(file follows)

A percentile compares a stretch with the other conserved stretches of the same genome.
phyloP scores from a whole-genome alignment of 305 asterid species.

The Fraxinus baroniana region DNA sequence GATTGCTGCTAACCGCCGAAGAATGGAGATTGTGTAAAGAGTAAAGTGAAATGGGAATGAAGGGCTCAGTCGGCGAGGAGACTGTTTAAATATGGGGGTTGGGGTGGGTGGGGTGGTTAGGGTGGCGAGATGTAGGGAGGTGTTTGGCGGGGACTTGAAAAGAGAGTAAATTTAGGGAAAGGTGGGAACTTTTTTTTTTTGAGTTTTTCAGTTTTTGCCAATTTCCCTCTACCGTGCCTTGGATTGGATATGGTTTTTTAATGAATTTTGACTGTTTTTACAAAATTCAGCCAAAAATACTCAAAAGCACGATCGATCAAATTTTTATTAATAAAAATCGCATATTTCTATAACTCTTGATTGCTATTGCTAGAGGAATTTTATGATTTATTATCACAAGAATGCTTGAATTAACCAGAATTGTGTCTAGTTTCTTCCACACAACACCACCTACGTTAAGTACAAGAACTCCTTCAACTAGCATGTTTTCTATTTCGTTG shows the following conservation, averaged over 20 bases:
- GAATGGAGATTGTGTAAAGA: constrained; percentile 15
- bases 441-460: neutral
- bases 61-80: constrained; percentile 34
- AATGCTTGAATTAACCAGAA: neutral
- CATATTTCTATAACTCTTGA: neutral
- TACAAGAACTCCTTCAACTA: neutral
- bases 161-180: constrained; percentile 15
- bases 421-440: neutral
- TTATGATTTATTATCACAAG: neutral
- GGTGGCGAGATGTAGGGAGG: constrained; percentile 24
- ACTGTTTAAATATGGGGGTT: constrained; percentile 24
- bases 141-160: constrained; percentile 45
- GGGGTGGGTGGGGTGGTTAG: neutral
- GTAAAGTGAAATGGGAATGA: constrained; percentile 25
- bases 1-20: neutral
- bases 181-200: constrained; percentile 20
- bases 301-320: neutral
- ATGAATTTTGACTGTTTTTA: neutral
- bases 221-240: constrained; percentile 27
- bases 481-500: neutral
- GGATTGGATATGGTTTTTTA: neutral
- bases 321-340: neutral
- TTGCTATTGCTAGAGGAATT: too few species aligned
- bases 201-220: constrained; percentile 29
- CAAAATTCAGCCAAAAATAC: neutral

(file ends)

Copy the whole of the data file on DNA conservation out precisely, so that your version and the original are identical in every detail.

A percentile compares a stretch with the other conserved stretches of the same genome.
phyloP scores from a whole-genome alignment of 305 asterid species.

The Fraxinus baroniana region DNA sequence GATTGCTGCTAACCGCCGAAGAATGGAGATTGTGTAAAGAGTAAAGTGAAATGGGAATGAAGGGCTCAGTCGGCGAGGAGACTGTTTAAATATGGGGGTTGGGGTGGGTGGGGTGGTTAGGGTGGCGAGATGTAGGGAGGTGTTTGGCGGGGACTTGAAAAGAGAGTAAATTTAGGGAAAGGTGGGAACTTTTTTTTTTTGAGTTTTTCAGTTTTTGCCAATTTCCCTCTACCGTGCCTTGGATTGGATATGGTTTTTTAATGAATTTTGACTGTTTTTACAAAATTCAGCCAAAAATACTCAAAAGCACGATCGATCAAATTTTTATTAATAAAAATCGCATATTTCTATAACTCTTGATTGCTATTGCTAGAGGAATTTTATGATTTATTATCACAAGAATGCTTGAATTAACCAGAATTGTGTCTAGTTTCTTCCACACAACACCACCTACGTTAAGTACAAGAACTCCTTCAACTAGCATGTTTTCTATTTCGTTG shows the following conservation, averaged over 20 bases:
- GAATGGAGATTGTGTAAAGA: constrained; percentile 15
- bases 441-460: neutral
- bases 61-80: constrained; percentile 34
- AATGCTTGAATTAACCAGAA: neutral
- CATATTTCTATAACTCTTGA: neutral
- TACAAGAACTCCTTCAACTA: neutral
- bases 161-180: constrained; percentile 15
- bases 421-440: neutral
- TTATGATTTATTATCACAAG: neutral
- GGTGGCGAGATGTAGGGAGG: constrained; percentile 24
- ACTGTTTAAATATGGGGGTT: constrained; percentile 24
- bases 141-160: constrained; percentile 45
- GGGGTGGGTGGGGTGGTTAG: neutral
- GTAAAGTGAAATGGGAATGA: constrained; percentile 25
- bases 1-20: neutral
- bases 181-200: constrained; percentile 20
- bases 301-320: neutral
- ATGAATTTTGACTGTTTTTA: neutral
- bases 221-240: constrained; percentile 27
- bases 481-500: neutral
- GGATTGGATATGGTTTTTTA: neutral
- bases 321-340: neutral
- TTGCTATTGCTAGAGGAATT: too few species aligned
- bases 201-220: constrained; percentile 29
- CAAAATTCAGCCAAAAATAC: neutral